Raising children has also transformed my sense of time. Suddenly time was rushing ahead, out of my reach, escaping before I had a chance to accomplish all the things I needed to do. In addition to this quantitative change, thereís also been a qualitative change. It used to be that I didnít think I had used my time productively unless I had some tangible results to show for it. With children, Iíve had to learn how to play again, how to savor the sensation of being alive. (I think the phrase ďdown timeĒ cheapens the time that you just spend living.) Any time that I spend with my kids, whether things get done or not, is one of the most important things that I can give them.

Yet reality intrudes into my own Berthe Morissot vision of parenthood. One reality is that for most of us a single income family is simply not feasible in the present economy. Another reality, one that I felt acutely each time I prepared to return to work following maternity leave, is that I have to get out of the house. Though I may have changed in a lot of ways, Iím still myself and I canít discard everything that I accomplished before my children were born. Although having children is probably the most rewarding thing Iíve ever done in my life, itís not and can never be my whole life.

I knew that having children would involve an awful lot of compromises, but I had no idea just how many compromises I would have to make or how difficult some of them would be until I actually became a mother. I canít pretend that there werenít options that were closed to me once I had to give priority to my kids, especially since careers often demand much more time now than they used to. Iím fortunate enough to be able to work part time, at least for the present. This is tremendously valuable for my kids and gratifying for me personally, but I know that itís not doing much for me professionally. Iím sure that Iíll have plenty of catching up to do once my children are older and Iíll be able to devote more time and energy to my career. I fully understand why many women choose not to have children; it can mean sacrificing so much, possibly oneís own aspirations.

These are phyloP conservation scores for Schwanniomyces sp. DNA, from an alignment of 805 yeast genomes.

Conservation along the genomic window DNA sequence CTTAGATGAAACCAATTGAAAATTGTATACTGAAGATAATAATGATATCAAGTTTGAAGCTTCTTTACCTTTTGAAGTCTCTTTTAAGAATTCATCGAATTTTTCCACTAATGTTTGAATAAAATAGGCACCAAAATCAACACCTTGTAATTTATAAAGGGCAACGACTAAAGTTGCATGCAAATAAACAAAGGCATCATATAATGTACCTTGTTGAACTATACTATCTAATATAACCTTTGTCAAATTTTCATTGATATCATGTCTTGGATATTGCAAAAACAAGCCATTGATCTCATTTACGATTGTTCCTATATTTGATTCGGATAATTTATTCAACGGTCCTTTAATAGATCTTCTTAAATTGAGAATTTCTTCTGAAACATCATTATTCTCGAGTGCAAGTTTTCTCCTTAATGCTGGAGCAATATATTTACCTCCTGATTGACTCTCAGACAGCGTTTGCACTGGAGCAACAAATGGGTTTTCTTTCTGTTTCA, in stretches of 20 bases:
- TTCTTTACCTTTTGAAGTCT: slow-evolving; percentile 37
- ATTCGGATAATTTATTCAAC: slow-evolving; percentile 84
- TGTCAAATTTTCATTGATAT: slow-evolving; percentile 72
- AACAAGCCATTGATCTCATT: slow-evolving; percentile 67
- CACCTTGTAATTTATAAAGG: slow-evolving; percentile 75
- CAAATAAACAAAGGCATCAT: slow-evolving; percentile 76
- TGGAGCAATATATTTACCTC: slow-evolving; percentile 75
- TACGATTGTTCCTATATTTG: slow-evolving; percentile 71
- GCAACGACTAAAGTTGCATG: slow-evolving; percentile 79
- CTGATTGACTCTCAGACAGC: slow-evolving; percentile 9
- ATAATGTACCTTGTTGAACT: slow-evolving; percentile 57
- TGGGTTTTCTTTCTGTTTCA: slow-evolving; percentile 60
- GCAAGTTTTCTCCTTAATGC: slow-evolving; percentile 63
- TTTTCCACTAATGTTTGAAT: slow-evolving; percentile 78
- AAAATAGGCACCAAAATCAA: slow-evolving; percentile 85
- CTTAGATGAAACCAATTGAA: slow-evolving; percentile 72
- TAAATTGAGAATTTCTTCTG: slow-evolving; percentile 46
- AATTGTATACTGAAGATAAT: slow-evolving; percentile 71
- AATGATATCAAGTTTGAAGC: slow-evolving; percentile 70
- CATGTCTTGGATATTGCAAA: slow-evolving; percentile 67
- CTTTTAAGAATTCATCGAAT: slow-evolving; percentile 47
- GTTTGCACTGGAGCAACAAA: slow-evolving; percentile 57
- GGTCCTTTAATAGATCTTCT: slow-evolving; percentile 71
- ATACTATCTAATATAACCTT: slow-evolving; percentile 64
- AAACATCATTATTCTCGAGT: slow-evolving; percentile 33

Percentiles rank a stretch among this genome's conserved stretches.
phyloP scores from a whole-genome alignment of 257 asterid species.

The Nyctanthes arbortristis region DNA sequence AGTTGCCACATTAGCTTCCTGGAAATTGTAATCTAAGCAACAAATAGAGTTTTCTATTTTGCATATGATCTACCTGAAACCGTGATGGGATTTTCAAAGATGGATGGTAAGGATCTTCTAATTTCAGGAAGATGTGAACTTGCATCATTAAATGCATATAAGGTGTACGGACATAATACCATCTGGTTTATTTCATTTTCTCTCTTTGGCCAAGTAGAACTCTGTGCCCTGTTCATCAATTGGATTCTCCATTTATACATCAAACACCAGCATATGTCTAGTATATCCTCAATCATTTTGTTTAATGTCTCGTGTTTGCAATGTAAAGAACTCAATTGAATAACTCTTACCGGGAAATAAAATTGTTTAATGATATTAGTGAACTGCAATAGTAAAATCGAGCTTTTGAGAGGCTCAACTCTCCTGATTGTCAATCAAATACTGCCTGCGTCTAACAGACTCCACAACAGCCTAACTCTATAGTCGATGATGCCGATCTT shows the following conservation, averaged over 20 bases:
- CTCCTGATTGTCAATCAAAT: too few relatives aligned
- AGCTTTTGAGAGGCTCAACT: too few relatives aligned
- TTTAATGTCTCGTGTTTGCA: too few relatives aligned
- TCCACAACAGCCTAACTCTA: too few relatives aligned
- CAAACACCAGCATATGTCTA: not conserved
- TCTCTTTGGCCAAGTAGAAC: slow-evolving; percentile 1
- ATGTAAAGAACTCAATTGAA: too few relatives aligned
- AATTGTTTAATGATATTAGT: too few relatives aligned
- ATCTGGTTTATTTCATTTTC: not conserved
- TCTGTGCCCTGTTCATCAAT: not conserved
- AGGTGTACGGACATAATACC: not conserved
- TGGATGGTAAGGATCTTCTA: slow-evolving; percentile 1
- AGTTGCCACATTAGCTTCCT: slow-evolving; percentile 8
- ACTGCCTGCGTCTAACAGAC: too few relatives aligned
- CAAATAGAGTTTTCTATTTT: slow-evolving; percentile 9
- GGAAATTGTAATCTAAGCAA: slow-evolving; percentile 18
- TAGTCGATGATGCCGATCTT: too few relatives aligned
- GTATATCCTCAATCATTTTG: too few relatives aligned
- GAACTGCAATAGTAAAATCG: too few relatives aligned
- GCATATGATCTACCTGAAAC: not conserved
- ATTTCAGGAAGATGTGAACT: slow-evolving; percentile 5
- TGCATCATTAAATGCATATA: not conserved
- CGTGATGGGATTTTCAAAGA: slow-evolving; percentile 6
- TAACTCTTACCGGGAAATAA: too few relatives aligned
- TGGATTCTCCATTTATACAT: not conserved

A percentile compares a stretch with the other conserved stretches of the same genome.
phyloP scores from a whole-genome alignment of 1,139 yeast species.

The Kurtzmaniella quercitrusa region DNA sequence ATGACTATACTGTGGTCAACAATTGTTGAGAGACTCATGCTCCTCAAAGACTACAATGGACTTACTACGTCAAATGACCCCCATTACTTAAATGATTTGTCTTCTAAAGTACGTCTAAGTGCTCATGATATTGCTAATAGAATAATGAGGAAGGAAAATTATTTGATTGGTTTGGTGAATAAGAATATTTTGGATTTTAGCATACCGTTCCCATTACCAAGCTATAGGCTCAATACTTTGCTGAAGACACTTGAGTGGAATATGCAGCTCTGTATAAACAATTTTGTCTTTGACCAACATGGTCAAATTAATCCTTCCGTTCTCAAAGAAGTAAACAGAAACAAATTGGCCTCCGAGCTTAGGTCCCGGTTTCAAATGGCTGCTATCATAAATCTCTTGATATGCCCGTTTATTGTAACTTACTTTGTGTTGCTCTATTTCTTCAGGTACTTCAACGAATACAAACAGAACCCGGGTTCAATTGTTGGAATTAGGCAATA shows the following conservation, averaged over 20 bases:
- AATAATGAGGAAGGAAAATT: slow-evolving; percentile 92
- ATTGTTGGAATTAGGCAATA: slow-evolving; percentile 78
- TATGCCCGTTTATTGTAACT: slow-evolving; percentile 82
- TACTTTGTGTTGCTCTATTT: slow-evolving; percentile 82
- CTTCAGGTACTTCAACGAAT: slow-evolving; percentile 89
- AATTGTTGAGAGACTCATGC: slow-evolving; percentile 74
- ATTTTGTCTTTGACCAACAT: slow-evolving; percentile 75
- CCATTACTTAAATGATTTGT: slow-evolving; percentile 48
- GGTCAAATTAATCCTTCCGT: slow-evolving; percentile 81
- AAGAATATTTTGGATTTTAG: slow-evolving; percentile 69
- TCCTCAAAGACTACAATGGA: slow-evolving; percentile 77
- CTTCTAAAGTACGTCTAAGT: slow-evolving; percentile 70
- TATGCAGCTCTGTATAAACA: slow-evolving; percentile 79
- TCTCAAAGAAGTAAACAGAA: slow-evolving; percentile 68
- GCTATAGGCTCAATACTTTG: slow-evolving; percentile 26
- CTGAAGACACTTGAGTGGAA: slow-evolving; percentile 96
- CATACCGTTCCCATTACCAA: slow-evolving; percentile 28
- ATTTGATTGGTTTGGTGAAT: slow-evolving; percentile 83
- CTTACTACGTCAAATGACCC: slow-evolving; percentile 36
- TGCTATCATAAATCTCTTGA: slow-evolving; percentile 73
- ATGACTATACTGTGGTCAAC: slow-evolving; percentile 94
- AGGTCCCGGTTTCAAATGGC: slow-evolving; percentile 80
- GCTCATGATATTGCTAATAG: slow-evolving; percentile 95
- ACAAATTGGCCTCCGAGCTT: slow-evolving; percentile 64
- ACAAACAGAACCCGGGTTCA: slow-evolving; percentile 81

As for myself, I try to view these choices not as sacrifices, but as compromises, much like any of the other compromises that Iíve had to make in life. Having kids isnít the only reason why I have had to rein in the soaring dreams and fantasies of my youth. Reality has forced me to make alterations in some of my dreams to make room for others. Even though I once despised the notion of compromise, Iíve ended up making these compromises for the sake of bringing fullness to my life.

For me, having children has been one component of success and not an obstacle to it, whether or not I end up climbing to the top of the ladder professionally. Call it a compromise, too, but my definition of success is very different from the conventional definition, or even from the definition I may have had when I was younger. In the past, I may have looked at my experience as a tool for moving ahead, as an attractive item on my resume. Success was a matter of how high my experience would take me. Now, however, I gauge my success by the experience itself -- all that it gives me without necessarily having to do anything with it.

Author's note: Anne Salzberg is a law librarian living in Annandale, Virginia.